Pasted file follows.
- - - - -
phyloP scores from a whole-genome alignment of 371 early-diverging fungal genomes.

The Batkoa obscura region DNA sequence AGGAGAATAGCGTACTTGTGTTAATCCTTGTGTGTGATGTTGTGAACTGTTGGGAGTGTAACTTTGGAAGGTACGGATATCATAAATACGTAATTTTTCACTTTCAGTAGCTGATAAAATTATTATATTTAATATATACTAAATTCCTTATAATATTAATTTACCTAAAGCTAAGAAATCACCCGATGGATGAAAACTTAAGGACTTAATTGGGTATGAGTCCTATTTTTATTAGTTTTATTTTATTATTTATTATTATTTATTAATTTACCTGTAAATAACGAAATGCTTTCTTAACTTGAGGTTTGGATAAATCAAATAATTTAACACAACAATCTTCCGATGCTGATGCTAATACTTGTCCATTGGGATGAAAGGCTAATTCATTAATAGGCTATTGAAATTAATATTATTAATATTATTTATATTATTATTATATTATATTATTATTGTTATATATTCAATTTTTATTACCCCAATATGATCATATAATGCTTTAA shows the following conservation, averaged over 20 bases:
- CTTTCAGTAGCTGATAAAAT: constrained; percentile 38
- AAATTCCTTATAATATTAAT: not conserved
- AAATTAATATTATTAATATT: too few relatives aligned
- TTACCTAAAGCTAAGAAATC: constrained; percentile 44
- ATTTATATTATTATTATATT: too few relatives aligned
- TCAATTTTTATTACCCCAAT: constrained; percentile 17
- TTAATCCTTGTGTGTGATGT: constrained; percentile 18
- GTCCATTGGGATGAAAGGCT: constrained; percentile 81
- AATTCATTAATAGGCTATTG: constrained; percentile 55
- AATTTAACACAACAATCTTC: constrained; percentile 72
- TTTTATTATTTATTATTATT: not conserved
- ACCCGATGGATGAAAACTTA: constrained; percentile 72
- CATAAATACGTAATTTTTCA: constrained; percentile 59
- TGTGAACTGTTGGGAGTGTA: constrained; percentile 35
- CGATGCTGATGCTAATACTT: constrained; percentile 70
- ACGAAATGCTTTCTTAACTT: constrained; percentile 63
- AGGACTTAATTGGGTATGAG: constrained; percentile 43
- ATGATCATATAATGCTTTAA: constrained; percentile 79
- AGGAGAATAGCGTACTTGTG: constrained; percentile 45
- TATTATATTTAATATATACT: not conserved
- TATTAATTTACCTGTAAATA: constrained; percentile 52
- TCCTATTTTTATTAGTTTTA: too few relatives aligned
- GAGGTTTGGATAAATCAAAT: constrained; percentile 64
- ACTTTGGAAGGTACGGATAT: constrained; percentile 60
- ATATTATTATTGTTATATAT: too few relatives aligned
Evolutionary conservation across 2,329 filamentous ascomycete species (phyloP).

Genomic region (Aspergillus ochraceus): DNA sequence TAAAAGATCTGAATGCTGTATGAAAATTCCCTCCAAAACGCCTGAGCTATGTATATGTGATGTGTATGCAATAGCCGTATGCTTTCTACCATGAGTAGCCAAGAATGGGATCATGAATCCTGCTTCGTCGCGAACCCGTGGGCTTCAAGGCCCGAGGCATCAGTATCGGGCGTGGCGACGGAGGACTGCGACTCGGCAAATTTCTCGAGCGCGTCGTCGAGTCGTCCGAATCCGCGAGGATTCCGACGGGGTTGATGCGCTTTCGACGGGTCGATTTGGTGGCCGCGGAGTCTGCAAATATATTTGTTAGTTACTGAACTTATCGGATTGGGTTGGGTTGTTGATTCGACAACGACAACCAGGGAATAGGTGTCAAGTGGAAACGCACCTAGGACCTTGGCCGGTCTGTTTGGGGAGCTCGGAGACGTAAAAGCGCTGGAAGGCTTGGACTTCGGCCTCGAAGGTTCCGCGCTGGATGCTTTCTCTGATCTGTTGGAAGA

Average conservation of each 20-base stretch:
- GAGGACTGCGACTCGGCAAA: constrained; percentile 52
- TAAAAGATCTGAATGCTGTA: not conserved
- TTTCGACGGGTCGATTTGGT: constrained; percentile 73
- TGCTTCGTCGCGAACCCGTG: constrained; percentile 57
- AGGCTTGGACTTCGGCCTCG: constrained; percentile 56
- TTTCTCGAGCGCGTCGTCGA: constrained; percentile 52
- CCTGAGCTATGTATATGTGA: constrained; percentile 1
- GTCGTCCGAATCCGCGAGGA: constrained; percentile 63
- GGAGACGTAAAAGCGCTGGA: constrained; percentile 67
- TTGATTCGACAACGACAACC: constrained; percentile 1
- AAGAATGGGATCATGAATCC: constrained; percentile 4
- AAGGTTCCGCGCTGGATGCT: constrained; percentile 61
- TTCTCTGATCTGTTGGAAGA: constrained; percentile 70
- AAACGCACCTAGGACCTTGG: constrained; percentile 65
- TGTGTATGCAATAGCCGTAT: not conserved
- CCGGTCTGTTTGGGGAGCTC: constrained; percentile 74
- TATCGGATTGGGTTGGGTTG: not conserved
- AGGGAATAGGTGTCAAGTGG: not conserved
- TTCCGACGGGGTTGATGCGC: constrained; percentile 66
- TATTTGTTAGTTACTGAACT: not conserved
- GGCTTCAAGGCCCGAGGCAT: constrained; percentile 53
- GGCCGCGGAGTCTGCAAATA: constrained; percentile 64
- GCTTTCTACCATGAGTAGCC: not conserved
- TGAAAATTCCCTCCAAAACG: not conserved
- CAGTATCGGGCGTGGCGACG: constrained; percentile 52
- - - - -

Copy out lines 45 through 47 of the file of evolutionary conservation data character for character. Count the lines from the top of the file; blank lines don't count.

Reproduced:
- TGTGTATGCAATAGCCGTAT: not conserved
- CCGGTCTGTTTGGGGAGCTC: constrained; percentile 74
- TATCGGATTGGGTTGGGTTG: not conserved